Gratitude and appreciation are both choices -- and choosing to show both can bring positivity into your life. But gratitude and appreciation, although related, are two different things: The first is being thankful for something or someone, and the second is seeing the good qualities in something or someone.
People who are grateful choose to be thankful -- they are able to see and appreciate the good in their lives. Gratitude requires appreciation, but that isn't always easy. Sure, it's easy to be thankful when things are going your way -- a "thank you" to your boss for an unexpected bonus or to your husband when he brings home flowers is almost automatic. But choosing to be grateful during hard times can be more difficult. Still, according to Robert Emmons, author and professor of psychology at the University of California, Davis, people who choose to show gratitude -- even in times of trial -- report increased feelings of happiness. People who are grateful for another person's kind gesture also tend to return the kindness.
Appreciation means you notice and admire the beauty or goodness of something. This can be as simple as a sunrise. The second step is to be thankful. This is gratefulness. Sometimes, gratefulness does not follow appreciation. You can appreciate the skill it took to create a giant sculpture, but you might not be grateful if it blocks the view you used to have of the water. Learning to see and appreciate the beauty around you can help you cultivate gratitude, which in turn can lead to greater happiness.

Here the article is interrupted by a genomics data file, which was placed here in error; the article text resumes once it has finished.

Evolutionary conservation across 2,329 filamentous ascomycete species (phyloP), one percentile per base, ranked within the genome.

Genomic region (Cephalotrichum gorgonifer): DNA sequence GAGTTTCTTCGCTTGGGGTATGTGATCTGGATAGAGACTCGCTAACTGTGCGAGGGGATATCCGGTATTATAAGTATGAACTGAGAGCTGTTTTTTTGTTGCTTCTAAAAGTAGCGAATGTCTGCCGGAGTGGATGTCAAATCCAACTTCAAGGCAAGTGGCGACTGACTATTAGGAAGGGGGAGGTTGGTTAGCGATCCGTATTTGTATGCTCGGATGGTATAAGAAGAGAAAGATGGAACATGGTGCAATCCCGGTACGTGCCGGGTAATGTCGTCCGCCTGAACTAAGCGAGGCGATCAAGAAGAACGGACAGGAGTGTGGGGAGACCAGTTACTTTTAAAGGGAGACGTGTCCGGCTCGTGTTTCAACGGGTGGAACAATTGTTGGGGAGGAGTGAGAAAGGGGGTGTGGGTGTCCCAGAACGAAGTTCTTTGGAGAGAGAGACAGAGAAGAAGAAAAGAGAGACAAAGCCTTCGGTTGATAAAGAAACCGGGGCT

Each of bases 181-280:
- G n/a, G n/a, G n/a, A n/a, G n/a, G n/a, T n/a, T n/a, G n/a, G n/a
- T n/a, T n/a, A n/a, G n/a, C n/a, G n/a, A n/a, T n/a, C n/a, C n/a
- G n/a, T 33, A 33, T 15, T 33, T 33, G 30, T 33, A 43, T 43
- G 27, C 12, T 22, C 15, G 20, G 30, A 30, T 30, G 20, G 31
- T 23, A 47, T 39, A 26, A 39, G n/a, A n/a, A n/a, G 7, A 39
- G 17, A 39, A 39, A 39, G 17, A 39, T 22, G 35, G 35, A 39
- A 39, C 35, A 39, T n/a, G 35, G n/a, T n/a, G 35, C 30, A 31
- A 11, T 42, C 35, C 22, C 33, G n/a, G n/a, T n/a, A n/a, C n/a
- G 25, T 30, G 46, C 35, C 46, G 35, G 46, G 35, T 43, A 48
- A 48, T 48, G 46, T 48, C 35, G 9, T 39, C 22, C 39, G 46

- Oxford Dictionaries: Gratitude
- Oxford Dictionaries: Appreciation
- PSYBLOG: Practicing Gratitude Can Increase Happiness by 25%
- University of California at Berkeley: The Greater Good -- How Gratitude Can Help You Through Hard Times
- Psych Central: 6 Ways to Cultivate Gratitude
- University of California at Berkeley: The Greater Good -- Robert Emmons
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